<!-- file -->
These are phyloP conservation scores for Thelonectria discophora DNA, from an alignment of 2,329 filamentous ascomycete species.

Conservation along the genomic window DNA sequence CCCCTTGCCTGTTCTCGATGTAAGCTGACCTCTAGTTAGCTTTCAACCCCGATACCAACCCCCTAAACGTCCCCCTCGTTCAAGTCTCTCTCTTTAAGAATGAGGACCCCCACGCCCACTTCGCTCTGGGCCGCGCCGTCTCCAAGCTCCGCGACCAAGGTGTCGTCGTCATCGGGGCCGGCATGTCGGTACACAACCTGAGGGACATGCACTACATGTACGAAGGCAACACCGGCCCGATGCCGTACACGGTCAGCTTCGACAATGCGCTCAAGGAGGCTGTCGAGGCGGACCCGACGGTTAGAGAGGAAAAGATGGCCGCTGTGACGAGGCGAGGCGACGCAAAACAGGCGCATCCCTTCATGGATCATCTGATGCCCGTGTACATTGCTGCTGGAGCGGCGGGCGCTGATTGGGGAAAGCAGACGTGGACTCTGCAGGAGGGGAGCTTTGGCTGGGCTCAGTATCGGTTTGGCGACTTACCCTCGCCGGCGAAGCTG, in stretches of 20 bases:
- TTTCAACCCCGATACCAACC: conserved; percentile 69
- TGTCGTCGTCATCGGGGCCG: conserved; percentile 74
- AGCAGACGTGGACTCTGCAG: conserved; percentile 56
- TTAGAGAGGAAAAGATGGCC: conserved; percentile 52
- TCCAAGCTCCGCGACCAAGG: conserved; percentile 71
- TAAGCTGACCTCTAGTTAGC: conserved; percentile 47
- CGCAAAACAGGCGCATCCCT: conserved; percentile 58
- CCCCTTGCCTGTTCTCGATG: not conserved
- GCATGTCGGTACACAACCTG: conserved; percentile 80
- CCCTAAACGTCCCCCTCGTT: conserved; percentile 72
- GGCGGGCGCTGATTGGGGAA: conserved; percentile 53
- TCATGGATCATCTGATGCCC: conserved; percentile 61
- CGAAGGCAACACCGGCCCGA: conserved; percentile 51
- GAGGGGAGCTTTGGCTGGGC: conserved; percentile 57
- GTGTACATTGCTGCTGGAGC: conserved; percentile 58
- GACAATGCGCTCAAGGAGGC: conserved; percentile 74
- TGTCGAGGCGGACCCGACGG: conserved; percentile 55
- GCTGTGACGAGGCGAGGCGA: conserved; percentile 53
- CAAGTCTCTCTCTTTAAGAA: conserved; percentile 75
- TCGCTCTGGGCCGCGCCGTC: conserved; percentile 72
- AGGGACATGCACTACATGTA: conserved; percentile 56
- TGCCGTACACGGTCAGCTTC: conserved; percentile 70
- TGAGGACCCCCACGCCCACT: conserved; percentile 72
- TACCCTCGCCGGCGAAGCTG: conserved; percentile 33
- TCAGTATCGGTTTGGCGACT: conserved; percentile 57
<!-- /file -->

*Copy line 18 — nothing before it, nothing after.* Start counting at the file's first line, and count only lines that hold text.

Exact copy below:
- GACAATGCGCTCAAGGAGGC: conserved; percentile 74